CrossFit EaDo’s Texas Strength

Texas Strength

Shahin Naghavi has a vision to grow the sport of weightlifting. And he has a way to do it: Texas Strength Weightlifting Center.

A co-owner of CrossFit EaDo, Naghavi recently opened his latest project, a weightlifting facility connected to his Box in Houston, Texas. He explained that unlike the adjoining Yoga EaDo — which started two years ago — Texas Strength is more of a “passion project.”

“Texas Strength Weightlifting Center is a 24/7, 365 days a year facility that focuses on building a community within the sport of Olympic weightlifting,” said Naghavi.

Texas Strength is a place for athletes pursuing weightlifting to go and practice. And they don’t have to follow any specific programming. Naghavi provides programming, but some athletes choose to utilize other weightlifting organization’s programs. Naghavi explained it’s like golf: While you can be on a team of golfers, in essence it’s a very individualized sport.

However, he’s found people question Texas Strength’s existence because CrossFit EaDo has its own barbell club within the Box. But, they are two completely different options.

“[The barbell program] has Coaches who are actively coaching set classes and cultivating a foundation for weightlifting within our CrossFit community,” said Naghavi. “Texas Strength Weightlifting Center is a separate facility next door to CrossFit EaDo that is meant as a hub for the sport of weightlifting for all across Houston to enjoy. In order to grow the sport, I wanted to give a designated area for weightlifters to grow their community without being surrounded by CrossFit athletes – space they can claim as their own to grow and feed off each other and to follow their own programming or ours, without having a set schedule or limitations from a CrossFit community. The 24/7, 365 days a year access allows this very individualized, yet team-based sport, grow without limitations.”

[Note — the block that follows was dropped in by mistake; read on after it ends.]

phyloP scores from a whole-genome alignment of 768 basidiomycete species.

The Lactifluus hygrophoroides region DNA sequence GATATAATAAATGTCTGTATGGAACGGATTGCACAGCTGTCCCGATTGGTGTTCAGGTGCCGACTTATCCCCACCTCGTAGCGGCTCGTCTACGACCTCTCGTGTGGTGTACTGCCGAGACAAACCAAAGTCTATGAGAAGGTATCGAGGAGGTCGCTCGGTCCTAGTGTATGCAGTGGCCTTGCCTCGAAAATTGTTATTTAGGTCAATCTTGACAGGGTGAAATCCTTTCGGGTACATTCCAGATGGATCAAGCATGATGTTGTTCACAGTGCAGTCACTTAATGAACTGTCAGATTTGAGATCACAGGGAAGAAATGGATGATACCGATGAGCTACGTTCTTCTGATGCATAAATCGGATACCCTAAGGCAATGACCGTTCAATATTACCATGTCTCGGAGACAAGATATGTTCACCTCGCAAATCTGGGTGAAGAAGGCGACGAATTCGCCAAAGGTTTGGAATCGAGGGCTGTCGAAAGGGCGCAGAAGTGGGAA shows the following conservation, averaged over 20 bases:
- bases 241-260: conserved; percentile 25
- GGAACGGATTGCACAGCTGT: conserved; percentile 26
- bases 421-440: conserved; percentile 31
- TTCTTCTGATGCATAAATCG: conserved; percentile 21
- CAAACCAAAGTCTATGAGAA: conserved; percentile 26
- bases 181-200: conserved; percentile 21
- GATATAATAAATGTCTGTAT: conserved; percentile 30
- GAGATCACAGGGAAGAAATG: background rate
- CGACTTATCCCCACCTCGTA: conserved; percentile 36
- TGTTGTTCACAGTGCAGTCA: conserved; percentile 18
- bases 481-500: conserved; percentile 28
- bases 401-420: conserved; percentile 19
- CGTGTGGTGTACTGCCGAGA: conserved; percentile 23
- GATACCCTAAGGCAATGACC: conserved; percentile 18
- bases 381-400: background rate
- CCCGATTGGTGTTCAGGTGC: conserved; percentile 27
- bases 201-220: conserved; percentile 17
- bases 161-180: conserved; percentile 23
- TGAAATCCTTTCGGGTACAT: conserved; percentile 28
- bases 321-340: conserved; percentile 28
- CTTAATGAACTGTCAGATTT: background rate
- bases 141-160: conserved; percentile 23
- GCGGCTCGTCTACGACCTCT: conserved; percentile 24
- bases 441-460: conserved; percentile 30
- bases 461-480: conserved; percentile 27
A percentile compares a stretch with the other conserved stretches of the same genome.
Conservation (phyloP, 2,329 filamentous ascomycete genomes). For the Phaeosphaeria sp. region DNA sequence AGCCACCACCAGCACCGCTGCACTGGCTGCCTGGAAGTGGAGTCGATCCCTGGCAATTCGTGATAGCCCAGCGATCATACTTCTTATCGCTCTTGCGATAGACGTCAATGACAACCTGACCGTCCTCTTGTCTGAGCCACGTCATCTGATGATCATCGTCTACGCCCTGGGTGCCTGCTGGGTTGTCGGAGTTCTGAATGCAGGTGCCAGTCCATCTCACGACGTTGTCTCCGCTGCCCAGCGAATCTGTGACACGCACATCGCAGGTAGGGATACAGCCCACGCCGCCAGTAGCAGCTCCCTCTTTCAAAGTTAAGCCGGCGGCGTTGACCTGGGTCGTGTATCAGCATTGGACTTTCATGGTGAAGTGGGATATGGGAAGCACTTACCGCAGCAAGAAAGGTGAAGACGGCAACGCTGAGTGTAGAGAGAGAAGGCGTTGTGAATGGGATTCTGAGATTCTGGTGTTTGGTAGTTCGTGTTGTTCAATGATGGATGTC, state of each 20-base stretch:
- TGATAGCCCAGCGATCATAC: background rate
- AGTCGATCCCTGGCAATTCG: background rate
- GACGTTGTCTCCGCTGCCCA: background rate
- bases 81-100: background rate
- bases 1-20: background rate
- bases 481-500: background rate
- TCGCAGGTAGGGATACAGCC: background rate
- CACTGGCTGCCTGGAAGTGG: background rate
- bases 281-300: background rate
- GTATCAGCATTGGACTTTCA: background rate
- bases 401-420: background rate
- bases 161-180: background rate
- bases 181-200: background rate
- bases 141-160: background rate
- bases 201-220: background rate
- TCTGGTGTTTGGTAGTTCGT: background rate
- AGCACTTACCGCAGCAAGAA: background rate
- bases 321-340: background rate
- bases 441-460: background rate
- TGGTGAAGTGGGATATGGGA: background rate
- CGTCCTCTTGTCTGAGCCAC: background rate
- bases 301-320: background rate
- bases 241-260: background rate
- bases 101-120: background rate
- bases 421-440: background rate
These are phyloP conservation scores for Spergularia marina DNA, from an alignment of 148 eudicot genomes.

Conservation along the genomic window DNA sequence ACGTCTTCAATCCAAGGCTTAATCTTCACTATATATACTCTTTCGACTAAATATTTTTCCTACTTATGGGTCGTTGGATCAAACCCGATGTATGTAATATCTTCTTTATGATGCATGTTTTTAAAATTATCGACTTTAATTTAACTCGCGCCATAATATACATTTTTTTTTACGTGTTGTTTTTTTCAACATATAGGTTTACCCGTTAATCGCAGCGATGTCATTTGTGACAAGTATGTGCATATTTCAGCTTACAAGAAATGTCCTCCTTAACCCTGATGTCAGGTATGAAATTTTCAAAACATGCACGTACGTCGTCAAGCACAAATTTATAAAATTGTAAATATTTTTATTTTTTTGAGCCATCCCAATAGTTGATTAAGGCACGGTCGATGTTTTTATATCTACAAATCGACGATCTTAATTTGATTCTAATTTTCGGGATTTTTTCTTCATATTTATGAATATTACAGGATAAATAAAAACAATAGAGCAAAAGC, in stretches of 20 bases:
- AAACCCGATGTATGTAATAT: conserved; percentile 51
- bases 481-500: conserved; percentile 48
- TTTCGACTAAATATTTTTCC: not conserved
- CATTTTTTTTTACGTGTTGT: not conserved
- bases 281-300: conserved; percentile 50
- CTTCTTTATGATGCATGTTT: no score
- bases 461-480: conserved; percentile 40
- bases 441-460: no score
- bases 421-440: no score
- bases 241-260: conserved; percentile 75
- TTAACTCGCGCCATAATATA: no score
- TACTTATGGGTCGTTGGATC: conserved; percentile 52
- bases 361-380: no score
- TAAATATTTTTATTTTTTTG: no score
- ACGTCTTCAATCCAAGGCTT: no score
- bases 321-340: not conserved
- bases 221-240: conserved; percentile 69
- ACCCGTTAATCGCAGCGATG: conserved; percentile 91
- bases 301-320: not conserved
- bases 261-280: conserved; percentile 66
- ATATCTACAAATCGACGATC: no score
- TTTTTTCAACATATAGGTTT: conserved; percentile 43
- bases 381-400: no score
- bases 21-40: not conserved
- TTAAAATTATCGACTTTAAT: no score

Texas Strength isn’t taking away from CrossFit Eado, said Naghavi. It is simply another avenue for CrossFitters to find and pursue their mission. And as the industry evolves, Naghavi sees the addition of bootcamps, strength centers and yoga studios all still part of the CrossFit program.

The biggest thing about launching Texas Strength, or even Yoga EaDo for that matter, is to take the program seriously. Naghavi said you need to have a good product from the start, which means you need space, systems and capital to all be available. “If you provide a mediocre product, it’s eventually going to catch up to you,” he said.

Ultimately, Naghavi wishes to grow the sport of weightlifting, and he welcomes other facilities like Texas Strength to open. He said he isn’t worried about having more studios and weightlifting centers nearby for one simple reason. “My philosophy is, if we can make an area that’s becoming a fitness hub, there’s enough people out there to fill up all the studios. And every studio, every CrossFit Box, every weightlifting facility has its own culture, own community. And that’s how you differentiate yourself. It’s not a threat to me, it’s a benefit to me. That’s how I view it.”

Heather is the editor for Box Pro Magazine. Contact her at